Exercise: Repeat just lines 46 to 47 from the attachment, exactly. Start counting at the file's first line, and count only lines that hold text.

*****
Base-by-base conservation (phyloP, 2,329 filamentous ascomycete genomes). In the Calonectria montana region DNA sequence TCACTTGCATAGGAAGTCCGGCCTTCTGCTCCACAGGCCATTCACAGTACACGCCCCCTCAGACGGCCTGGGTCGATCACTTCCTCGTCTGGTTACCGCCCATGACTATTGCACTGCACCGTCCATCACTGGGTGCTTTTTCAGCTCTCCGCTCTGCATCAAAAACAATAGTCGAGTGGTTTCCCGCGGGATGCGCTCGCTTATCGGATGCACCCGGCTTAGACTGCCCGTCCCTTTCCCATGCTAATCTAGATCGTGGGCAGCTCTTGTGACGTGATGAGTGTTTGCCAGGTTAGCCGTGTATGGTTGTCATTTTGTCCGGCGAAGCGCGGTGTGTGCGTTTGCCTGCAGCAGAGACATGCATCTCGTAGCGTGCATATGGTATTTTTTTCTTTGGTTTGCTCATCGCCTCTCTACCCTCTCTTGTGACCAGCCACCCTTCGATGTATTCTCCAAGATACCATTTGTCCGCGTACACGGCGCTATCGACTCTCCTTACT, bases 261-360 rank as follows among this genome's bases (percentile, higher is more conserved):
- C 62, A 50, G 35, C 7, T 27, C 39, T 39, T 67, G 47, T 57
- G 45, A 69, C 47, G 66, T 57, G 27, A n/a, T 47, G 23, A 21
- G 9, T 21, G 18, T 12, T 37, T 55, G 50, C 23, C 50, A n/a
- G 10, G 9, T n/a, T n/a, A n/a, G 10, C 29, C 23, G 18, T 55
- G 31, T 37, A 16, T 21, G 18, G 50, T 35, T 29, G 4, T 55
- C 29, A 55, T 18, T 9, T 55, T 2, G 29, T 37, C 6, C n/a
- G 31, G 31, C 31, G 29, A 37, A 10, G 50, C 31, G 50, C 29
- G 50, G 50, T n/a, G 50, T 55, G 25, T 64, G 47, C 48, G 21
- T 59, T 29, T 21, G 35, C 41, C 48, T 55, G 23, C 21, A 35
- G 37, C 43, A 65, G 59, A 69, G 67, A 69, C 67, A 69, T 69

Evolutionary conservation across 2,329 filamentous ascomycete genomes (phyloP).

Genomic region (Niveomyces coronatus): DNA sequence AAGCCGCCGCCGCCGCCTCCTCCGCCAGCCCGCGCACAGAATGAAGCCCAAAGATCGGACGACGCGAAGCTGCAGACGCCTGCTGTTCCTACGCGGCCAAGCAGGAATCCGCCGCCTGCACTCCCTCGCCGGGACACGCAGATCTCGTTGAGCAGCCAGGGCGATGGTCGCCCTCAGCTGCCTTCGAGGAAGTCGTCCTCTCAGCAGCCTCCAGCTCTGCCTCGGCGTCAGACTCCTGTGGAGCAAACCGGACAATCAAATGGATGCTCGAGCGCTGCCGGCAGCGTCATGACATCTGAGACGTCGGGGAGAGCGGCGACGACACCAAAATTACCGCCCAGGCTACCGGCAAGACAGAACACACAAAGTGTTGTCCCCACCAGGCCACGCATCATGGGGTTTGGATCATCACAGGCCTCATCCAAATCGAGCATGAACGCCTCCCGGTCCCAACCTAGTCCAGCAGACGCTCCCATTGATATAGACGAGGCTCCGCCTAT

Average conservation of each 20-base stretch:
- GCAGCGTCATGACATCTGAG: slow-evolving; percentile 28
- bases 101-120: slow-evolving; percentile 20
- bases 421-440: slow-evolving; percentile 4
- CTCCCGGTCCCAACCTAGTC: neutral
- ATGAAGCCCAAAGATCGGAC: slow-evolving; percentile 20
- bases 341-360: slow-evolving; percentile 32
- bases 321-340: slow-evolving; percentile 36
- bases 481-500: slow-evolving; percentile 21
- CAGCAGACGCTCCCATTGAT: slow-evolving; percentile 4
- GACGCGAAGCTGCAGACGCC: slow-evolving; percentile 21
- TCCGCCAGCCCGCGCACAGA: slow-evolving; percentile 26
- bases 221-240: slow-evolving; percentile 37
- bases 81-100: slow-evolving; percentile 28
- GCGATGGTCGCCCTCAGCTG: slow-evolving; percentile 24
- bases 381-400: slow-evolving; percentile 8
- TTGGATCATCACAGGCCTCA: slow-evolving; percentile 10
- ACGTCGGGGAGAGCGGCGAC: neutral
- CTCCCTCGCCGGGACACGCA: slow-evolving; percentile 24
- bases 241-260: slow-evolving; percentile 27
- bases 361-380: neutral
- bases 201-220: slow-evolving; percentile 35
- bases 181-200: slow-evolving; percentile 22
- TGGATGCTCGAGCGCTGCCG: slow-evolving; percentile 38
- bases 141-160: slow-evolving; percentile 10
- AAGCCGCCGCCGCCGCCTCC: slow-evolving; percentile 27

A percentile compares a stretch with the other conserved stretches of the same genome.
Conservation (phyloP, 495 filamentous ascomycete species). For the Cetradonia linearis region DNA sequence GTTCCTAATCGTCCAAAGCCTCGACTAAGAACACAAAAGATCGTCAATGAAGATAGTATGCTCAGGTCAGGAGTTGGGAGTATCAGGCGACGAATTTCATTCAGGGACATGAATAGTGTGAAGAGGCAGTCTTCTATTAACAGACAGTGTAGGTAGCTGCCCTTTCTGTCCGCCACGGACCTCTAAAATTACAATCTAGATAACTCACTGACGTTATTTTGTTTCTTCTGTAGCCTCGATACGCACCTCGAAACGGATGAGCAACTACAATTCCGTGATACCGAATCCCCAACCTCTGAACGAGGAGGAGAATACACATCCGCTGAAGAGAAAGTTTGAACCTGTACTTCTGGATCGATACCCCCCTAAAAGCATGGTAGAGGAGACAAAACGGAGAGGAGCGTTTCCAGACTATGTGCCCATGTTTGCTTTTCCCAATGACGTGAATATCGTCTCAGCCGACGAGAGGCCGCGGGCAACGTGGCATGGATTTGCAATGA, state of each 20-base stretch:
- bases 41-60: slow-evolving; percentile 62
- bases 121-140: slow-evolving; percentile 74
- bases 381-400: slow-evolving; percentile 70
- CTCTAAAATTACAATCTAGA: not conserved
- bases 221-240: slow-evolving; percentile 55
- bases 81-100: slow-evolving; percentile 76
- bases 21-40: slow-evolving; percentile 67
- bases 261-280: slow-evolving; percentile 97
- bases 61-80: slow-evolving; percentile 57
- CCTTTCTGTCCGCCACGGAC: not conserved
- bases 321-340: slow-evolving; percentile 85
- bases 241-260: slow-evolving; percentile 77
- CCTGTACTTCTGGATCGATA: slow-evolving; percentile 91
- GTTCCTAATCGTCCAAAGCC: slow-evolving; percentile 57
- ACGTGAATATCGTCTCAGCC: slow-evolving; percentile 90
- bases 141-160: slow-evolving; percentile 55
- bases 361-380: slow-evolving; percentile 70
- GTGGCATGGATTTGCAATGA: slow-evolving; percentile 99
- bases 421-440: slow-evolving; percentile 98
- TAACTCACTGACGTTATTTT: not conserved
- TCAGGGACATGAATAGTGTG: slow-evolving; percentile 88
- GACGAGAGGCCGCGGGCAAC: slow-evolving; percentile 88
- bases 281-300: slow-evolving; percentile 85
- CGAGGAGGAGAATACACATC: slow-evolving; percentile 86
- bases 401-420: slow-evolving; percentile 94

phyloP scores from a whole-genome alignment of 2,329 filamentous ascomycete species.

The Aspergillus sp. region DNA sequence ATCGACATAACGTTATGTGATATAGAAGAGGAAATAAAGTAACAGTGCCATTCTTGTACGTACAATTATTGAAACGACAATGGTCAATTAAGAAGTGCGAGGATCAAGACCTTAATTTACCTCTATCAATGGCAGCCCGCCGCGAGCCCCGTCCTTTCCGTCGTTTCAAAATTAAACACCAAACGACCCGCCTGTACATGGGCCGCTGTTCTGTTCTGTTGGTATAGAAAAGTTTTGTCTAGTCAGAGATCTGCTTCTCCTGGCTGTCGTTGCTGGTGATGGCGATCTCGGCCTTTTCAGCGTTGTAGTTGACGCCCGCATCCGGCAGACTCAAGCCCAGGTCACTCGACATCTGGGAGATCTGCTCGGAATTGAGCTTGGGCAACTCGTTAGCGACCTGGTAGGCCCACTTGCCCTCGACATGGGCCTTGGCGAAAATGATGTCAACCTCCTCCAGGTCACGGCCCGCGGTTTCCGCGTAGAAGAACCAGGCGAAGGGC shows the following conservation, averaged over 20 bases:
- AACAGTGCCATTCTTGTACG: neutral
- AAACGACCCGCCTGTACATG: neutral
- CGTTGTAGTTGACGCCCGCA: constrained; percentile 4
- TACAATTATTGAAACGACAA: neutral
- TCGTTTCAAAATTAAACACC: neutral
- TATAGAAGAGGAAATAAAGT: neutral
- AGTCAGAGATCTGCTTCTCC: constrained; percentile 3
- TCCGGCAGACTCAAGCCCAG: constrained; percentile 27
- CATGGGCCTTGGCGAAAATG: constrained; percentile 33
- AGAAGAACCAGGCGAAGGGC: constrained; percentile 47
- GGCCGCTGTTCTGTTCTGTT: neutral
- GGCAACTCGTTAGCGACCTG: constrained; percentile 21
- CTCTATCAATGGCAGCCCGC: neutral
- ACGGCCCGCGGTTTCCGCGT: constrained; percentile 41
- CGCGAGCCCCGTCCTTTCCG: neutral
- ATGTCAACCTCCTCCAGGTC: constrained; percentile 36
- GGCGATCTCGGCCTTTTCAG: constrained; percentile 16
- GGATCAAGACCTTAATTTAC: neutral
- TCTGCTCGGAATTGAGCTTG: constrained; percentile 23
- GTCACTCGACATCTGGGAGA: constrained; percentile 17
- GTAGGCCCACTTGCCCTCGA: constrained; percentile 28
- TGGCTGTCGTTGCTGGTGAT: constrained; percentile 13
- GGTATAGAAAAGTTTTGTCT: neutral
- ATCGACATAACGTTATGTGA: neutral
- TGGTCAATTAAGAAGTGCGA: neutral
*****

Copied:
- bases 221-240: slow-evolving; percentile 55
- bases 81-100: slow-evolving; percentile 76